On one hand, in some cases the order of F+ is less than the order of F. The function F always computes the bounded graph of the termsin a. silly way. While F+ stops computing the bounded reduction graph if one of the terms is weakly normalising. On the other hand, there are cases in which F does not terminate while F+ does. If the terms are not convertible and normalising then F+ (a, b) terminatea and yields the empty set. However F does not terminate in some of these cases, like we have shown before:

Wedefine a third common-reduct strategy that uses weak head reduction. This strategy is the best amongst the ones we presented for ha ving the best order a.nd least cases of nontermina.tion.

Definition 10.8.11. We define F++ : T x T-+ P(T) as follows.

F++(a,b) = If a b then

I {a} else

If a or b are in weak head normal form then

I L(whnf(a), whnf(b)) el se

H++( {a}, {b}) end

end

Note that whnf(a) and whnf(b) may not terminate. If they both terminate, the function L is applied only to weak head normal forms. We define the function L : T x T -+

'P(T) as follows. In case both terms are weak head normal forms and their hea.ds are equal, we try to find a common-reduct for their subterms. In any other case, this function yields the empty set.

128 CHAPTER 10. TYPE INFERENCE FOR PURE TYPE SYSTEMS

L((.\x:A1. b1),(.\x:Az. b2)) {(.\x:AJ. 6:3) I A3 E F++(AI.Az) & b3 E F++(bl,b2)}

L((IIx:A1. b1), (IIx:Az. bz)) = {(IIx:A3. b3) I A3 E F++(Al, Az) & b3 E F++(bl, bz)}

L((x a1 ... an), (x b1 ... bn)) = {{(x c1 ... en) I \f i= 1, n Ci E F++(ai, bi)}

L(a, b) = 0 otherwise

The fundion H++ : P(T) x 'P(7) -) P(T) is always applied to subsets X and Y of 7 that verify the following preconditions.

1. X and Y are the n and m-bounded reduction graphs of a and b.

2. The intersedion of X and Y is empty.

3. 0 :::; n - m :::; 1.

4. X and Y do not contain any weak head normal form.

If the bounded graphs X contains a wea.k head normal form, we choose a b of Y and reduce it to wea.k head normal form.

H++(X,Y) = If 9-~'(X) n Y # 0 then I 9-~'(X) n Y el se

If there exists a E 9-ll(X) in weak head normal form then I Choose bEY, L(a, whnf(b)} else

H++(Y, X U 9-~'(X)) end

end

In the following lemma we prove that the fundion F++ is a common-reduct strategy.

Lemma 10.8.12.

1. If a <+-*{3 b then F++(a,b) terminatea and yields a non-empty set that verifies that for all c E F++(a, b) we have that a -/3 c and b - 13 c.

2. IfF++(a,b)#0thena-13 b.

10.8. TYPE INFERENGE 129

The proof of lemma is similar to the proof of lemma 10.8.6. The stra.tegy F++ is better than F+ ( and better than F) again for ha ving a better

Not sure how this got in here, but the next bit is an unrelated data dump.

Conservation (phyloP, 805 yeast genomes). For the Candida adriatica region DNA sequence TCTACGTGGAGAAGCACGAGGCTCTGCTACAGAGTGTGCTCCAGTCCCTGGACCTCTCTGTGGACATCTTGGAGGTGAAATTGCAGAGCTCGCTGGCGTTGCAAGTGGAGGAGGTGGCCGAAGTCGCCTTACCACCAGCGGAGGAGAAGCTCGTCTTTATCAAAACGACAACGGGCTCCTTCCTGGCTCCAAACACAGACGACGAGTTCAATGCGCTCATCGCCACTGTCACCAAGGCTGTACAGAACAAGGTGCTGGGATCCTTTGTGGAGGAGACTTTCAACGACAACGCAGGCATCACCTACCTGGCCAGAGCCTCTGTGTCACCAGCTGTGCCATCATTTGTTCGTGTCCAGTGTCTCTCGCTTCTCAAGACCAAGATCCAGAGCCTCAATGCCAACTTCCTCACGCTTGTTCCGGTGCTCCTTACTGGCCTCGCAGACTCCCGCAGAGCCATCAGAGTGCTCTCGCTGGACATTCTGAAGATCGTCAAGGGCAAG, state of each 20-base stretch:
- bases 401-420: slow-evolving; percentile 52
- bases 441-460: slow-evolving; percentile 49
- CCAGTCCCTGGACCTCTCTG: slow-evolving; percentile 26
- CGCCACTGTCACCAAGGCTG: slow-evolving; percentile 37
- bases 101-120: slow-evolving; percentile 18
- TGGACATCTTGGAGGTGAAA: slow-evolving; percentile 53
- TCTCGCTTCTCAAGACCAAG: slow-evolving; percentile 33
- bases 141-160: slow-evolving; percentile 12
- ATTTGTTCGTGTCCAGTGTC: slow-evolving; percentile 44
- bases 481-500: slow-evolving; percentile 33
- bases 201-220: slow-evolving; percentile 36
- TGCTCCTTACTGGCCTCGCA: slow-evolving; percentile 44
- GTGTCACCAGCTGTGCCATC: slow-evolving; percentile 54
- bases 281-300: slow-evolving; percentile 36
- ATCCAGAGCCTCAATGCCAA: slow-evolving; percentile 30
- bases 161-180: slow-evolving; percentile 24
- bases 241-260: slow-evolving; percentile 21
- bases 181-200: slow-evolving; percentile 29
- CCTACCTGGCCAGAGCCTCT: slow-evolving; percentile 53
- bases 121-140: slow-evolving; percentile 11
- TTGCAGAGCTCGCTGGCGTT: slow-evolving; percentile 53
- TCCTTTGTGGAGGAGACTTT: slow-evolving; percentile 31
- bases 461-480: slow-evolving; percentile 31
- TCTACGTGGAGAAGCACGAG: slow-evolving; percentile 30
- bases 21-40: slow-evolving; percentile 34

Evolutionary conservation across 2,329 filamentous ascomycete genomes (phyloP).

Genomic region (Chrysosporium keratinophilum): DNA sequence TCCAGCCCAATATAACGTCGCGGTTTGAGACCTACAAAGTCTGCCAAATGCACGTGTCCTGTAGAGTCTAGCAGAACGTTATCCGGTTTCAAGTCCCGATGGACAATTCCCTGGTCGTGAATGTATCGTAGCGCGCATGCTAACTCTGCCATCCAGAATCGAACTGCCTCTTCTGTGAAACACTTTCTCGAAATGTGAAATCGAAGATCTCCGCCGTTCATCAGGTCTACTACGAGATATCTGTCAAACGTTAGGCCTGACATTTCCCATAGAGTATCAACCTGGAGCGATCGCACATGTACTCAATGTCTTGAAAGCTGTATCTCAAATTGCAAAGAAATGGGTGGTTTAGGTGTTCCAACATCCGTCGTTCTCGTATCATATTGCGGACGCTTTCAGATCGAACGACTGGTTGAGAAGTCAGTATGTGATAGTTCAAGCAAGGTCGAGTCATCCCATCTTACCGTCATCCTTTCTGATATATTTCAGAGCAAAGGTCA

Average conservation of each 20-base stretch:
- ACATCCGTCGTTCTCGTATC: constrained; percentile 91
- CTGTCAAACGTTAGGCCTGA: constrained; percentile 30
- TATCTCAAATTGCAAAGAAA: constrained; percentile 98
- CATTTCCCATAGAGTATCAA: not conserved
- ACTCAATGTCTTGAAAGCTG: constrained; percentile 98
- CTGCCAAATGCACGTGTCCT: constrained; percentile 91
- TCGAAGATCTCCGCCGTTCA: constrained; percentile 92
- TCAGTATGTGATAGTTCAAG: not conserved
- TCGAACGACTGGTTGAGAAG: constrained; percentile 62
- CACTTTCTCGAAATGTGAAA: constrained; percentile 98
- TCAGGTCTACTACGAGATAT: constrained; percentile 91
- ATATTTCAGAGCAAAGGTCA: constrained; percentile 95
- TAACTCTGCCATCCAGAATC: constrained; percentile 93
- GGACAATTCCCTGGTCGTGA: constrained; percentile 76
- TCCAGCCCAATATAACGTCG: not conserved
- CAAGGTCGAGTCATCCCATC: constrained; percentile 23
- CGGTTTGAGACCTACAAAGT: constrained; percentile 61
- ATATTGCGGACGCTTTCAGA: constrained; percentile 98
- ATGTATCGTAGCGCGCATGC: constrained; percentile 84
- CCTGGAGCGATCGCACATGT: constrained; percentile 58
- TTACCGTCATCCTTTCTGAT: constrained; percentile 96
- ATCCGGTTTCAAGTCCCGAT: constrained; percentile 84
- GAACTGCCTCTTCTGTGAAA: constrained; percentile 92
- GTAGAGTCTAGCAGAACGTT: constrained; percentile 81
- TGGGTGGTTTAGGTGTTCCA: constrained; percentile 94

order and less cases of non-termination. On one hand, in some cases the order of F++ is less than the order of F. The function F++ avoids consttucting the bounded graphs in more cases than F+. This is very important since the bounded graphs grow exponentially. If we find that one of the terms is weak head normalising, we try to reduce the other to weak head normal form. On the other hand, the function F++ terminates in cases that F+ does not. More precisely, the stra.tegy F++ terminates and yields the empty set when the terms are not normalising but they are both weak head normalising and their heads are different. The strategy F+ does not terminate in some of these cases like in for example F+((Àx:A. !1), (IIx:B. x)). Many of these casescan appear when we have recursion.

In table 10.1, we compare the strategies defined before by answering the question: does the strategy term i na te?.

Reduction behaviour of the terms a and b F

a«-*b a,bareWN Yes Yes Yes Yes Otherwise May not Yes Yes Yes

Otherwise a,bareWN Yes May not Yes Yes

0 h . 1 a , b are WN with :fi heads

t erw1se Yes Ma.y not Ma.y not Yes

I Otherwise Ma.y not Ma.y not Ma.y Not May Not

Table 10.1: Termination of the Strategies

Semi-algorithm of type inference. Now wedefine a function type that computes the type of a term (up to ,8-conversion) in a singly sorted pure type system. If a is typable in r in a singly sorted pure type system then type(f,a) terminates and yields the type of a in r (up to ,8-conversion), i.e. if rf-a: A then type(f,a) -iJ A. If the term a is not typable in r then type(r' a) either yields .l or it does not terminate.

This function is obtained from the syntax directed set of rules defined insection 10.7 for pure type systems. For each rule, we write a case of 'pattern matching'. The first case in this definition is for the axiom rule. The following three cases correspond to.the start , the weakening and the product rules. The conditions that a.ppear in these rules that are of the form 'f f- A :-11 s' are replaced by 'whnf(type(r, A)) = s'. The fifth case corresponds to the abstraction rule. Here we need to define an auxiliary function typew to compute the type in a pure type system without the '11-condition. The condition that appears in this rule, 'f 1-w (IJx:A. B) :-p s' is replaced by 'whnf(typew(r, (IIx:A. B))) = s'. The last case corresponds to the application rule. The condition 'r f- b :-t'tp (IIx:A. B)' that appears in this ruleis repla.ced by 'whnf(type(r, b)) (IIx:A. B)'. The other condition in this same rule 'A -iJ A" is replaced by F++(A, A') i: 0.